Adjudicating A Controversy

I don’t normally get involved in beauty pageant controversies until the last stage of the competition–either Miss World or Miss Universe. It’s the international flavor that I enjoy more than anything. But occasionally a controversy erupts at a preliminary stage about which readers and commentators want to know our opinion. That happened last night when Miss Michigan, Rima Fakih, a quasi-Muslim from Dearborn, was crowned Miss USA. The first stories were predictably positive, like this one in the Detroit Free Press:

With two U.S. flags in front of the stage inside a Dearborn restaurant, Arab Americans cheered, danced, and sang into the night Sunday for Rima Fakih of Dearborn — crowned Miss USA in Las Vegas.
Fakih, of Lebanese descent, went into the pageant as Miss Michigan. She is thought to be the first Arab American and Muslim to become Miss USA.

The Free Press printed this nice photo of Miss Fakih:
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This picture convinces me that Miss Fakih was a worthy winner of the Miss USA crown:
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She’s a little scrawny, perhaps, but highly attractive by any normal standard.
A bit of controversy arose from the fact that Fakih tripped briefly over her evening gown. At least she didn’t fall to the canvas, as a couple of Miss USAs have in recent international competition, and the momentary stumble didn’t hurt her much.
But then the real controversy emerged. Someone had videos of Miss Fakih dancing with a stripper pole–pretty well clothed, however. It took about 15 minutes for the videos, from which this image is taken, to be sold to TMZ:
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Unfortunately, the controversy doesn’t stop there. Some complain that the runner-up, Miss Oklahoma, was discriminated against because she had to field the inevitable question about Arizona’s immigration law. She actually handled it quite well:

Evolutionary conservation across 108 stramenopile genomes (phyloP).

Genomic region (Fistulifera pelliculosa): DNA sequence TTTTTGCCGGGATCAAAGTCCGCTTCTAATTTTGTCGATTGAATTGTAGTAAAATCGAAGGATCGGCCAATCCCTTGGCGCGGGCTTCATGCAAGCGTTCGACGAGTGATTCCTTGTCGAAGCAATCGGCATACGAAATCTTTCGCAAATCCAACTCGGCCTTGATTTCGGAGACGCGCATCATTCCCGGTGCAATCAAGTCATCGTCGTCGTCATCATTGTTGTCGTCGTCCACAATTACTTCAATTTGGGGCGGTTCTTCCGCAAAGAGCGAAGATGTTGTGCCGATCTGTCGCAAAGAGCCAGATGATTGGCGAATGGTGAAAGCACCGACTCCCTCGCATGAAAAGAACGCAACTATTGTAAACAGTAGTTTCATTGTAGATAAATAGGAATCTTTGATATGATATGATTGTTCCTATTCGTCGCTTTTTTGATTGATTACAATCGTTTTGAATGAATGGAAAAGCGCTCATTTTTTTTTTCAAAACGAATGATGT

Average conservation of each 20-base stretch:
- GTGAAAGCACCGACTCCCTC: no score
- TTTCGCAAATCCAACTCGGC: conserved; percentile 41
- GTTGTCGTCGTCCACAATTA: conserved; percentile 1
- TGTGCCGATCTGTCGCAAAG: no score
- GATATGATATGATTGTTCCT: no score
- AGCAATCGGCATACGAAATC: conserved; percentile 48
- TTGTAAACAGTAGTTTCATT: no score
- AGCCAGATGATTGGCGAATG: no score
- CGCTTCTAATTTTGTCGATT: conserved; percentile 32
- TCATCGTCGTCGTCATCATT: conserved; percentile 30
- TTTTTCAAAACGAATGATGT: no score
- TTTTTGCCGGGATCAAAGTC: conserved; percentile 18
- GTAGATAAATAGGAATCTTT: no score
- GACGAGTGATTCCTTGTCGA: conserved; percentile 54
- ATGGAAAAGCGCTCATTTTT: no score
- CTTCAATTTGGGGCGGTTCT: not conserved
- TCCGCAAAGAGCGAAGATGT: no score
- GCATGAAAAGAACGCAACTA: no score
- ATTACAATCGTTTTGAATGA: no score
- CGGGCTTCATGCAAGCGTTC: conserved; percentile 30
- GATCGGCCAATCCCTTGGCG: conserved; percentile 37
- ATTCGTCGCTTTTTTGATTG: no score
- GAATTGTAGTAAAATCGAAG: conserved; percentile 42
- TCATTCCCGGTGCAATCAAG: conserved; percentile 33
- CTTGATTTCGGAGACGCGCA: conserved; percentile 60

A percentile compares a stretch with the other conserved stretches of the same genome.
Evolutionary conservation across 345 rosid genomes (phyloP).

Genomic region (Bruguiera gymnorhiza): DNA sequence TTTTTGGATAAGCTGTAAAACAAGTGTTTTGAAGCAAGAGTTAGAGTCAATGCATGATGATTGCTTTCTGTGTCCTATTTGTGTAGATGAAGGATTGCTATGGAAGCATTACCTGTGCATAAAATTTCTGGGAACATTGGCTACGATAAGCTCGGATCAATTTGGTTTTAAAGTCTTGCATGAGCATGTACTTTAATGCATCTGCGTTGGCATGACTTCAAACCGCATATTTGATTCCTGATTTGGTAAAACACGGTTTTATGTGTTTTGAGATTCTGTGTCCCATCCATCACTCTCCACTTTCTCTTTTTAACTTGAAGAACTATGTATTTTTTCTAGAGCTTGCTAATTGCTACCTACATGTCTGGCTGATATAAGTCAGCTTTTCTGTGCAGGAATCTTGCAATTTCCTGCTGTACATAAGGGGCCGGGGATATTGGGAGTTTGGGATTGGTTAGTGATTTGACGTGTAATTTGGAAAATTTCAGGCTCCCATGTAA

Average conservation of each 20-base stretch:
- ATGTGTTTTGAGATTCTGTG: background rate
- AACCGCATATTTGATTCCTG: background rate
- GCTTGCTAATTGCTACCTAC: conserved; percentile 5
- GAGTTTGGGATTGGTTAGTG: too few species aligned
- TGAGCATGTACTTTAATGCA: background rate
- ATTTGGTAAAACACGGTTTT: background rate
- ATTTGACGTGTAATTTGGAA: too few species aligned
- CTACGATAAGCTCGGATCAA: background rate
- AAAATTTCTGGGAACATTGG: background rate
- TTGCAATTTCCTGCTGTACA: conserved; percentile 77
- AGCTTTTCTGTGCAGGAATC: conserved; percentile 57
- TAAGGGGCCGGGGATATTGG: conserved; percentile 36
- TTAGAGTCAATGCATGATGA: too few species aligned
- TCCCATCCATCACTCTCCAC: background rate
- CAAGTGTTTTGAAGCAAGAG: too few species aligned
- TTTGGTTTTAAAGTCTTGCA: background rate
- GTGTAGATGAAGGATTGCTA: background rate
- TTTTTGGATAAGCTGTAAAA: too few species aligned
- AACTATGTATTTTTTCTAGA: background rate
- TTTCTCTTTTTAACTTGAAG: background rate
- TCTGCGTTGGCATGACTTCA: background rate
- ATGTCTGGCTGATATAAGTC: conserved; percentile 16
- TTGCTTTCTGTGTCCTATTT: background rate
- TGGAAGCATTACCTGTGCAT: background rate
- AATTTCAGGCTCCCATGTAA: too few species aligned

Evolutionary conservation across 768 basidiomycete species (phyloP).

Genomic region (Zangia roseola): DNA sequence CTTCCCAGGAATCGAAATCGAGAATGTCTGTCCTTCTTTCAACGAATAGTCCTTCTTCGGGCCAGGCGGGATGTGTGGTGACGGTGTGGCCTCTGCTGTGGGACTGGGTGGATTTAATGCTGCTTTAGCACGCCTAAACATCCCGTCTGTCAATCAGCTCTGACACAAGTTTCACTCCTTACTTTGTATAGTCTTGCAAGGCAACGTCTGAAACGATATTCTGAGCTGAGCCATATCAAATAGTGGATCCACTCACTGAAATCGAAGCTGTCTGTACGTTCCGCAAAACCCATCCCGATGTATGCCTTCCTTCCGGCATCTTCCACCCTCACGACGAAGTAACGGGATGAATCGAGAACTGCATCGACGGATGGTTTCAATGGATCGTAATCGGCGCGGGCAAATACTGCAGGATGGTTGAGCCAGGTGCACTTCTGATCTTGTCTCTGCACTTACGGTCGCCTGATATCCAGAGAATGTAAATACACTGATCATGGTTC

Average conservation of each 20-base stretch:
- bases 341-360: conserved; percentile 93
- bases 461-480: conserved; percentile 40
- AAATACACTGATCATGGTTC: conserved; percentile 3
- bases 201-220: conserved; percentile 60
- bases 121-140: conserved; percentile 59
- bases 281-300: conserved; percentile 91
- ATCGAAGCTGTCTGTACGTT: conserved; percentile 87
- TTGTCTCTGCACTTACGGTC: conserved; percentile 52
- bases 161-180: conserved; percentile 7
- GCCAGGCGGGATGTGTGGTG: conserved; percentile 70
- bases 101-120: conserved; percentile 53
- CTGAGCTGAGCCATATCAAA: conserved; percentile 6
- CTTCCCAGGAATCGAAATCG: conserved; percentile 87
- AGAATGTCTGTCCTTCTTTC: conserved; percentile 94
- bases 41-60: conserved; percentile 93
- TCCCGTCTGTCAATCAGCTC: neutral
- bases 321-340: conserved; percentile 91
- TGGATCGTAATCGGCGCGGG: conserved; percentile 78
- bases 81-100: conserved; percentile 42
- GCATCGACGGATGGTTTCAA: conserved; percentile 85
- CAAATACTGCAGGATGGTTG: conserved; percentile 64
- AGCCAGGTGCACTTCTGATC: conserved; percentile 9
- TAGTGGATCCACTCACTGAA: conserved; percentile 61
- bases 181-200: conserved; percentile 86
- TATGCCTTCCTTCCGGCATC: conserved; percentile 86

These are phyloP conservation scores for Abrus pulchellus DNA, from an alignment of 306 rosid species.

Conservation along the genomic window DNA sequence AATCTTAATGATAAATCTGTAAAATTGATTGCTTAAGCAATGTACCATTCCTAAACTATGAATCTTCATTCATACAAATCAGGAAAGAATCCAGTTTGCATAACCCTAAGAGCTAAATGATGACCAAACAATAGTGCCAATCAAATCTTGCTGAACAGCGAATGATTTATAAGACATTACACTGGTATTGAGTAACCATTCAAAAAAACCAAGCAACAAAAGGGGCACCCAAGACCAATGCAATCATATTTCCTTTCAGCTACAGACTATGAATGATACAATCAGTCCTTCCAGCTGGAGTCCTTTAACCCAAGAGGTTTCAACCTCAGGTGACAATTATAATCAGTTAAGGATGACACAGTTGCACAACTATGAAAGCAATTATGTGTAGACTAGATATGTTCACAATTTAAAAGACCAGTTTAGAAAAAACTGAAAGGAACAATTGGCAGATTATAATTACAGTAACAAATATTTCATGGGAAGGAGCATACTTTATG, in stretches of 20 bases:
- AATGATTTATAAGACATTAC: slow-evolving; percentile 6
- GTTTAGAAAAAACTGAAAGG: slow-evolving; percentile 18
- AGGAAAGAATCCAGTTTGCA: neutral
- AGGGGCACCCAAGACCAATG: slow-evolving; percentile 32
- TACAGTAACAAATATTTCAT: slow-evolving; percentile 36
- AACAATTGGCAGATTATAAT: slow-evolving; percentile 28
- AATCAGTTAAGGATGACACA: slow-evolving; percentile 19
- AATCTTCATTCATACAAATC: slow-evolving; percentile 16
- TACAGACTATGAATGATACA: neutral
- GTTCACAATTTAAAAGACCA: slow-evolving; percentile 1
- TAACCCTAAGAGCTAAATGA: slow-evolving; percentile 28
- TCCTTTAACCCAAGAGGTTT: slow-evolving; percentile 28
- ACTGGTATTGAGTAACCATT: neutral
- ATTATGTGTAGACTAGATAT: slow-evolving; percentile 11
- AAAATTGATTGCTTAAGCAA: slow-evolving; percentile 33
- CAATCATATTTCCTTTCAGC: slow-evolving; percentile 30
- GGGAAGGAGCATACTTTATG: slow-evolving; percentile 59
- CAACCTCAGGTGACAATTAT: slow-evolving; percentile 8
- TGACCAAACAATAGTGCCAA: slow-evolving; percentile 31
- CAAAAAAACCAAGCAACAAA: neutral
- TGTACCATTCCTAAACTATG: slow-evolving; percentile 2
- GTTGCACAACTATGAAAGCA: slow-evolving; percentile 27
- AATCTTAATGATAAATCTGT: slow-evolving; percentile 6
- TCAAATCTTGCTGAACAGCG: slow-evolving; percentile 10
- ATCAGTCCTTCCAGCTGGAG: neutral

Miss Oklahoma, however, wasn’t the only one who had to navigate a mine field to answer the judge’s question. The winner, Miss Fakih, got one too:

The winner, Miss Michigan Rima Fakih, a Lebanese immigrant who calls herself both Muslim and Christian and went to Catholic school, was asked if health insurance should cover birth control. Yes, she said, because it’s so expensive. According to AP, she replied:

I believe that birth control is just like every other medication even though it’s a controlled substance.

So is this another case where the contestant who gave the liberal answer won? It could be. It is unrealistic to expect judges to put aside their own prejudices and judge beauty contestants on the quality of their answers to politically-loaded questions, regardless of the side on which the contestant comes down. If we can’t expect that–and we clearly can’t; these are celebrities, not Supreme Court Justices–then the only fair course is to forgo political questions altogether. At the same time, I would argue that Fakih’s occasional use of a pole, while more or less fully clothed, is immaterial. Maybe someday we will have a Miss USA who has not, up until that point, realized that her physique was desirable and tried to gain some benefit from it, but I wouldn’t suggest waiting for such a paragon to appear.
So, to sum up: Rima Fakih is a worthy winner of the Miss USA title. I, personally, would have selected her over the runner-up on pulchritude alone. So no serious injustice was done this year, in my view. Going forward, pageants should stop asking contestants–especially selected contestants only, while others get “world peace” questions–questions to which the answers are needlessly controversial and likely to play to the judges’ own prejudices. No one who attends a beauty pageant has the slightest interest in the judges’ political leanings.
As for Miss Fakih, we would be happy to suppose that she represents the “moderate Islam” for which the world has been waiting for some years now. Perhaps so. But, by her own account, she is part Christian, too–maybe that’s the moderate half. So we can only hope that she has ample bodyguards when she shows up for the Miss Universe pageant.

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